MADRID (Reuters) - A Spanish audit office has demanded the former leader of Catalonia and other politicians from the region pay 5 million euros (4.57 million pounds) for holding a consultative independence ballot in 2014, El Pais newspaper said on Tuesday.
The report, which cited judicial sources, came a day before Catalonia is expected to approve plans to hold an Oct. 1 referendum on a split from Spain.
The 2014 vote was non-binding, a symbolic ballot by pro-independence campaigners that was declared illegal by Spain’s Constitutional Court.
Catalonia, along with Britain’s Scotland and Belgium’s Flanders, has one of the most active independence movements in the European Union.
El Pais said the former head of the Catalan government, Artur Mas and other regional leaders, were being told by the audit body in charge of overseeing the financing of political parties and the public sector to pay out of their own pocket for organising the consultation vote.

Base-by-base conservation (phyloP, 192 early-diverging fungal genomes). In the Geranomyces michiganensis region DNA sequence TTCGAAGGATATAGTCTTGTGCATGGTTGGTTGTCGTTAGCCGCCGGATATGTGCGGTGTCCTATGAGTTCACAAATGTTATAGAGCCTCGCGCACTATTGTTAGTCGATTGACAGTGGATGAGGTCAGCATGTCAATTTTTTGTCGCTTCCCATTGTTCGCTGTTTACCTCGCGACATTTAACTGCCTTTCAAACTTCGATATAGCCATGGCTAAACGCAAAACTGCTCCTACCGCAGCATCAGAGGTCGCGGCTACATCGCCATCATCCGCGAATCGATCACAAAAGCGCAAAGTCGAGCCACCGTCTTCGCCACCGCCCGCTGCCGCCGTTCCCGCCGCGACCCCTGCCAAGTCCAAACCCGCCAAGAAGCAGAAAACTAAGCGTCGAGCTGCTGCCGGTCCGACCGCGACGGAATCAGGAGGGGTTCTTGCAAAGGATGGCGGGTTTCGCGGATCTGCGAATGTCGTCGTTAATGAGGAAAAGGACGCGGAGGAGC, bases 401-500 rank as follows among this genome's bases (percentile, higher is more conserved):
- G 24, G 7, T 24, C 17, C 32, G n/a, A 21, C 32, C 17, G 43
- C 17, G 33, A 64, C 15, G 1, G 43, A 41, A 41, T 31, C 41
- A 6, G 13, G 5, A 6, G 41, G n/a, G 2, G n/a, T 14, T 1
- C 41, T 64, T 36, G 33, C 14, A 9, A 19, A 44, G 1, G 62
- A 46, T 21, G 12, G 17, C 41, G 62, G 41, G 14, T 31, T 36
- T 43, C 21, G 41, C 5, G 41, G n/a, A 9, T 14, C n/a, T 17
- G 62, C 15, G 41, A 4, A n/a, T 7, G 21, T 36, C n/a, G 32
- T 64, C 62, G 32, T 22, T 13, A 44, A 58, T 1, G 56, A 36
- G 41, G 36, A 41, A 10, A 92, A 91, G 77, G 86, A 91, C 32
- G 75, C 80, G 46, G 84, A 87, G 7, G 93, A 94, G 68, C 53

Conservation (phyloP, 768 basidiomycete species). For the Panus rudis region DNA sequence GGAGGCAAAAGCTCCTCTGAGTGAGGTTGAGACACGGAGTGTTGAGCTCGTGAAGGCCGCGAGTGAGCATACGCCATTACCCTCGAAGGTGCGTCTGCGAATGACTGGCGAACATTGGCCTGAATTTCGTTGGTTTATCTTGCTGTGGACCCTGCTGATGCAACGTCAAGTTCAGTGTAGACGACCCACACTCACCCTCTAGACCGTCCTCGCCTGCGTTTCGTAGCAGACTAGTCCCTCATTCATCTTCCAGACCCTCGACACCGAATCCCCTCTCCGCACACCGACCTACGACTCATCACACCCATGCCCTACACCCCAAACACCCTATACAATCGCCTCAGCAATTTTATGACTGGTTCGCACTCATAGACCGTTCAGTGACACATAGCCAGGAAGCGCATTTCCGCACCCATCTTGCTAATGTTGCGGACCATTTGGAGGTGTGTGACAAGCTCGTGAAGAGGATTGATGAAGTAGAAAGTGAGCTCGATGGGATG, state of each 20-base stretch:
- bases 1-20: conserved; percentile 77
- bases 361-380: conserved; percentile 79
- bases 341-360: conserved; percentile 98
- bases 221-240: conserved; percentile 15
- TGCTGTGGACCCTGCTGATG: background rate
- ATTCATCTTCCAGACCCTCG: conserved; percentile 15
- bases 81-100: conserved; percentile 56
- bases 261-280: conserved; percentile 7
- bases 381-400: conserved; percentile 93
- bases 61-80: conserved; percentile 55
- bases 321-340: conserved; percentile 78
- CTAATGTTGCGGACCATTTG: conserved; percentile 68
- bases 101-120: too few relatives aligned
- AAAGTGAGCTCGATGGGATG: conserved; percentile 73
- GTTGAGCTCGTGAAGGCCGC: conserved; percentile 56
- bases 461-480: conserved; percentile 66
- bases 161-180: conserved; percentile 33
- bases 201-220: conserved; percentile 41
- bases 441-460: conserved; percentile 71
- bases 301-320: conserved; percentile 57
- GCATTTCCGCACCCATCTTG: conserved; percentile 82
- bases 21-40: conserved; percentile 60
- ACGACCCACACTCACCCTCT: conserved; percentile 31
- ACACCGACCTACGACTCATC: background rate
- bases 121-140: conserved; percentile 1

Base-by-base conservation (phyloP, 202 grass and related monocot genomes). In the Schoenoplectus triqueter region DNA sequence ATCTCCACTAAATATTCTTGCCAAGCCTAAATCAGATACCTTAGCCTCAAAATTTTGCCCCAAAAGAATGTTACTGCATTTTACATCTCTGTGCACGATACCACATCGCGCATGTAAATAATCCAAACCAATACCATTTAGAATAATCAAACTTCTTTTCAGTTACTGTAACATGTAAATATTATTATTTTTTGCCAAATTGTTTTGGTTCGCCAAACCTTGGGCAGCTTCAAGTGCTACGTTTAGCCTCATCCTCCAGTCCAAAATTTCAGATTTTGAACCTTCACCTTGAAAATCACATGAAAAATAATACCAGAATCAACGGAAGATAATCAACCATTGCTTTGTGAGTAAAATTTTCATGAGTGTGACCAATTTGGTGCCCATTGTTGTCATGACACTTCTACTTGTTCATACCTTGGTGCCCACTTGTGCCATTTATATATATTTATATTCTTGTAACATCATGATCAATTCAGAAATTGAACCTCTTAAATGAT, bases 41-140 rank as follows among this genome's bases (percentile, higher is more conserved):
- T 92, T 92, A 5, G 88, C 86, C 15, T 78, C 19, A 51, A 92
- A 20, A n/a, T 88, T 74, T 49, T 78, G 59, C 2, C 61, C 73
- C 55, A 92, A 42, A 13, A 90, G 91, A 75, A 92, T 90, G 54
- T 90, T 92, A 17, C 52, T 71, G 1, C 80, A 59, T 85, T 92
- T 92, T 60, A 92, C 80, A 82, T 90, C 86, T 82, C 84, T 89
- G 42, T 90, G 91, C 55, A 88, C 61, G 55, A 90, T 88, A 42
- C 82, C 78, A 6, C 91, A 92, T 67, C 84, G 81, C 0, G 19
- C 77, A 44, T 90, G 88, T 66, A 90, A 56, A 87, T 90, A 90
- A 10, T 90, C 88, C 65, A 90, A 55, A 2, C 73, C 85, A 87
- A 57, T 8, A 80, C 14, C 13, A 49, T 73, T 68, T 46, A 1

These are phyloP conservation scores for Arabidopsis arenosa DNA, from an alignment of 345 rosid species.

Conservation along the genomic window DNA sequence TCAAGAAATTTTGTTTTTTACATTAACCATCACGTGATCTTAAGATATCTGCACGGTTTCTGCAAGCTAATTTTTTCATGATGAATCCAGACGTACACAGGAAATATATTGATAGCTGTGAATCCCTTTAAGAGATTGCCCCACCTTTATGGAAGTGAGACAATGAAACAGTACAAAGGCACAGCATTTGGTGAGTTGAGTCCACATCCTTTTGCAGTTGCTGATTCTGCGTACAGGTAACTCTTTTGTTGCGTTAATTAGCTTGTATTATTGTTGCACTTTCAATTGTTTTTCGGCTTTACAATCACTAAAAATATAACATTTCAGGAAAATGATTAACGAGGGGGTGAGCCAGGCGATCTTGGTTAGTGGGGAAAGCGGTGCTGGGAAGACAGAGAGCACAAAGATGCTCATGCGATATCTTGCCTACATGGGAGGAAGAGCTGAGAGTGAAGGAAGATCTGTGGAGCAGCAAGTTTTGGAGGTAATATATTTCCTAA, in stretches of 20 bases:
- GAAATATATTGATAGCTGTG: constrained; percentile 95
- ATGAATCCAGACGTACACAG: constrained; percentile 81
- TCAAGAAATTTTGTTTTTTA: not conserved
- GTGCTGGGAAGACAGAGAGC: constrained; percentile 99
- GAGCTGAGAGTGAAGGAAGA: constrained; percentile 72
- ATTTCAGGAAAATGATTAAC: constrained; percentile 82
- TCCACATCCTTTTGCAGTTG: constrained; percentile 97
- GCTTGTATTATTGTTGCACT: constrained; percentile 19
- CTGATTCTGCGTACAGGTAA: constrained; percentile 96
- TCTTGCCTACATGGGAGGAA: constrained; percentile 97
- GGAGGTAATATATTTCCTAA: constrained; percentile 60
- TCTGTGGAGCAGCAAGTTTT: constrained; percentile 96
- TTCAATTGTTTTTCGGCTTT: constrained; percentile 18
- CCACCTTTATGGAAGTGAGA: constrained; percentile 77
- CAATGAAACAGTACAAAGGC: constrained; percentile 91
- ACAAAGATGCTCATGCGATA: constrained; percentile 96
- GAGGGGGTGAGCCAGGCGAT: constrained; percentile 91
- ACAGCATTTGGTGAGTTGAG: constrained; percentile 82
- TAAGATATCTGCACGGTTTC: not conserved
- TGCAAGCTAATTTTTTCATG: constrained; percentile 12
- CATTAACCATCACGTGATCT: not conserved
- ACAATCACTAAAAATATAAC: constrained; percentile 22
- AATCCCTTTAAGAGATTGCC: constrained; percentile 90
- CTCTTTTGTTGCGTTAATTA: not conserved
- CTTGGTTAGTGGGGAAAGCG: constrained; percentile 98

The money was due by Sept 25, it said.
The audit office was not immediately available for comment.
The current head of the Catalan government, Carles Puigdemont, said the move was the Spanish state “spreading fear”.
Catalan lawmakers are due to vote on Wednesday on laws approving the referendum and the legal framework to set up an independent state.
The laws are expected to be approved because pro-independence parties have a majority in the regional parliament.
The populous, north-eastern region, with its capital Barcelona, has a strong national identity with its own language and traditions, although polls show support for self-rule waning as Spain’s economy improves.
Reporting By Jesús Aguado and Tomas Cobos; editing by Jeremy Gaunt